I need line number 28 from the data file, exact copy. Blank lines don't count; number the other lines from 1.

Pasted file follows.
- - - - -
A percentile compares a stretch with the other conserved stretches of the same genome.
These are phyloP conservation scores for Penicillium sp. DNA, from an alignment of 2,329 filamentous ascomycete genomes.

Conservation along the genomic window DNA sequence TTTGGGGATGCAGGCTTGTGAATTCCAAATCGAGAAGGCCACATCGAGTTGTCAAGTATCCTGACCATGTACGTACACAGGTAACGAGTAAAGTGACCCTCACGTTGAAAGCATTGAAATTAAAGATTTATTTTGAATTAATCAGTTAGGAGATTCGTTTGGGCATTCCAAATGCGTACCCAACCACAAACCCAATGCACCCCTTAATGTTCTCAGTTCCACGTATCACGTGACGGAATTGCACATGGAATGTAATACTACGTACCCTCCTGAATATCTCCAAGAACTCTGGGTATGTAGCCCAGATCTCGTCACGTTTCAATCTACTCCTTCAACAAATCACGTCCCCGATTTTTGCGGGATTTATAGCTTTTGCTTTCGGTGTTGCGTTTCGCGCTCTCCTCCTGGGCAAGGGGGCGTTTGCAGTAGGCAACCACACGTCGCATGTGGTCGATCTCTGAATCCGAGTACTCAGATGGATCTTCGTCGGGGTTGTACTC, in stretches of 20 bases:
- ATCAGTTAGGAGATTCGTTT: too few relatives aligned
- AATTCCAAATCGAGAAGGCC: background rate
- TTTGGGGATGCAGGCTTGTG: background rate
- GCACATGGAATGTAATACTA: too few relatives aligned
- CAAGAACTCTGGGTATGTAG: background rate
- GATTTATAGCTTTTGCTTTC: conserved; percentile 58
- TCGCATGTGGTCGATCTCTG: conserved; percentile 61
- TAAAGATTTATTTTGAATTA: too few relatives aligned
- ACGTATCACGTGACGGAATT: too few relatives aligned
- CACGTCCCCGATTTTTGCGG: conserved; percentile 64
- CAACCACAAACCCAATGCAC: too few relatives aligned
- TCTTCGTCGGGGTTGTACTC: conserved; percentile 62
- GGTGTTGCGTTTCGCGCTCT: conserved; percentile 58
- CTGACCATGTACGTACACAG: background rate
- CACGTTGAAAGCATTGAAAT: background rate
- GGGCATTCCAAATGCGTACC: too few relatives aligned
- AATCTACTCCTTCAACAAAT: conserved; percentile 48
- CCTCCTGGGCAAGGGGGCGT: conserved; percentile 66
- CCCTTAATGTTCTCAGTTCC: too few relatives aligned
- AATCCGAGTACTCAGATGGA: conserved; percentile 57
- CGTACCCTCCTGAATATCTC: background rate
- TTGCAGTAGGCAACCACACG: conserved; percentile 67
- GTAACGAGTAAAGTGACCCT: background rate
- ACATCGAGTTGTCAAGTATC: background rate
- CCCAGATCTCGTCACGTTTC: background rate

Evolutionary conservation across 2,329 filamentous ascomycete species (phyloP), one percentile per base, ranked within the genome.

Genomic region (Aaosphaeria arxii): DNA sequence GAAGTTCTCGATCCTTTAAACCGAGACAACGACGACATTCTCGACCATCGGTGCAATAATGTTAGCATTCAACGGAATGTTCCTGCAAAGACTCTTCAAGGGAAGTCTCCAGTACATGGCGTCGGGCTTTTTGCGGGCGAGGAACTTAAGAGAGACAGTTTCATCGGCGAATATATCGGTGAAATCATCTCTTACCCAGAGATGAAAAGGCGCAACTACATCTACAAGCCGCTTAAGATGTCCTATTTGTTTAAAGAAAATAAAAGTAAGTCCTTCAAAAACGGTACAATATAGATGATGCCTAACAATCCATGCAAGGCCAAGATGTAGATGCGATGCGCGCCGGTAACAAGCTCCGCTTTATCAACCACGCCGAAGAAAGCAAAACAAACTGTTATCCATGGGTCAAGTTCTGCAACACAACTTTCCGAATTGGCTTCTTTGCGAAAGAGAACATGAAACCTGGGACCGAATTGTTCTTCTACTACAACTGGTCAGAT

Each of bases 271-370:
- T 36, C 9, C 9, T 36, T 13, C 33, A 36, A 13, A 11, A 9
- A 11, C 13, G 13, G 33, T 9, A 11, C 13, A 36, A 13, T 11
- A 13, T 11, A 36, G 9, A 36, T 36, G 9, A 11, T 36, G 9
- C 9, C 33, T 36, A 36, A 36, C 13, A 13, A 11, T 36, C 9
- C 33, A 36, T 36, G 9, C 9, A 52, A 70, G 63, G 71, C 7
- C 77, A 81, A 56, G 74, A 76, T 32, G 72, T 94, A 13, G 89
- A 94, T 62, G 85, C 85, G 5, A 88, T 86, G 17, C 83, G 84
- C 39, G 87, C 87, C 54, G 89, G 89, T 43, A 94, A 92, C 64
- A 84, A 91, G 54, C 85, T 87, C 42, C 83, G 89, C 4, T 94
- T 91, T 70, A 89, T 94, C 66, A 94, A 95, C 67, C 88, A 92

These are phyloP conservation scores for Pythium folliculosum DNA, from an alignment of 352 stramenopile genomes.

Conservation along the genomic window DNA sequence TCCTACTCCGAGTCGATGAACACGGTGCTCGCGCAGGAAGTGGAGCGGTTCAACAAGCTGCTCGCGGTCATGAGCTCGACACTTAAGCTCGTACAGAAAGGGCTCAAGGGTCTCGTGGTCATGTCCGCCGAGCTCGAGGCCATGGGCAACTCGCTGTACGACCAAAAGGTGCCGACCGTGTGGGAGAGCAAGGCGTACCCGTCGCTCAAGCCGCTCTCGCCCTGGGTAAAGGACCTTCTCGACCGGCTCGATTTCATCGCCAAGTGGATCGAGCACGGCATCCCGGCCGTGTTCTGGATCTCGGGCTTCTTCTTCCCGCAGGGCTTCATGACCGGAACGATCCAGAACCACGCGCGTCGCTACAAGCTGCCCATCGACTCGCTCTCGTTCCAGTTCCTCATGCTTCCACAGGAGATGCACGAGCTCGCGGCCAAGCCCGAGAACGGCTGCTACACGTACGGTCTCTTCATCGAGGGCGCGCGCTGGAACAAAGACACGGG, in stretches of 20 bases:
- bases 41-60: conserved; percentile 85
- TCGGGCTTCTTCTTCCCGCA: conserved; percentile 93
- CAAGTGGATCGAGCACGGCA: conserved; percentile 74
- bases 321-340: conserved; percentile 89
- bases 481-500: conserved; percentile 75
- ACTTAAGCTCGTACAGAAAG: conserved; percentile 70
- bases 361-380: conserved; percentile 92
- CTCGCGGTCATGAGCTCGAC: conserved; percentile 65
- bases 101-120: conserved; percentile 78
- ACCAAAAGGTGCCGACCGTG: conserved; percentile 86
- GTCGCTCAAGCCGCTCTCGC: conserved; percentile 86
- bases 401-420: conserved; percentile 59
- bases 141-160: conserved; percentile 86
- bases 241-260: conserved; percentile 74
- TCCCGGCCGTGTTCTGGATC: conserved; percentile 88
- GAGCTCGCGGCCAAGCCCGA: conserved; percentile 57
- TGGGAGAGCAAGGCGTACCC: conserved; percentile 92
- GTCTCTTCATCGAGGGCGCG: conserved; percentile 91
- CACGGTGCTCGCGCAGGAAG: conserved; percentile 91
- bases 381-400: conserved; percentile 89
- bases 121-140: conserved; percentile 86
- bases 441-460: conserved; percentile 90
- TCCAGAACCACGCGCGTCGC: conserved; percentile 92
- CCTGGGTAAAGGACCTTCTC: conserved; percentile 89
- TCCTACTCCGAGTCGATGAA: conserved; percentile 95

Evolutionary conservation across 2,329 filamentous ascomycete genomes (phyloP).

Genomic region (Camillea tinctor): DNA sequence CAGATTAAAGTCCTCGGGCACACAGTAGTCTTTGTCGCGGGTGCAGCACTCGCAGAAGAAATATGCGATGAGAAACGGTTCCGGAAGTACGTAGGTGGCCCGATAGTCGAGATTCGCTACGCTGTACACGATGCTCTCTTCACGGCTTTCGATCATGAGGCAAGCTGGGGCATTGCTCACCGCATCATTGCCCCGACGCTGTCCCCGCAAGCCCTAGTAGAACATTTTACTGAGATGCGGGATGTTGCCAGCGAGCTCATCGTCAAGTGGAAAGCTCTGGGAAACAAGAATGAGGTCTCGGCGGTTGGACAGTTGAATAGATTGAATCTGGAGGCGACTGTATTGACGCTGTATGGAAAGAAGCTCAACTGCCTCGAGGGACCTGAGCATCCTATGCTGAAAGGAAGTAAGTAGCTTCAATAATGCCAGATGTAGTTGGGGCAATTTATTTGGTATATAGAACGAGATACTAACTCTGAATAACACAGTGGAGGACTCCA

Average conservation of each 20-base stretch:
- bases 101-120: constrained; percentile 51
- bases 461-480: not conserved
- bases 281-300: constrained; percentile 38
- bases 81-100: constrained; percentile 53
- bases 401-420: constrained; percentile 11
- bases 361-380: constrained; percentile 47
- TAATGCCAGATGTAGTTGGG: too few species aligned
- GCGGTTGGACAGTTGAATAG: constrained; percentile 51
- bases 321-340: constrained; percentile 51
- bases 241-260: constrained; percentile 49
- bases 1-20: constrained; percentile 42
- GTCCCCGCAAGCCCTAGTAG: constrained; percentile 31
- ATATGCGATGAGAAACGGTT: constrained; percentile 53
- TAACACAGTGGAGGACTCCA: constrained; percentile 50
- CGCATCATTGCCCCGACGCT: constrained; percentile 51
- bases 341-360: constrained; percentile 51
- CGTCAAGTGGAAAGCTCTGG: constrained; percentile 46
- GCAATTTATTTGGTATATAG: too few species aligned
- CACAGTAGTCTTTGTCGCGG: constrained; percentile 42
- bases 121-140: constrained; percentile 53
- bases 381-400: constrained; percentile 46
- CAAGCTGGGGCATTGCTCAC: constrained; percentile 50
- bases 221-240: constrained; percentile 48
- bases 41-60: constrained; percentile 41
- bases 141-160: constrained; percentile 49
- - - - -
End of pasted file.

- CCCAGATCTCGTCACGTTTC: background rate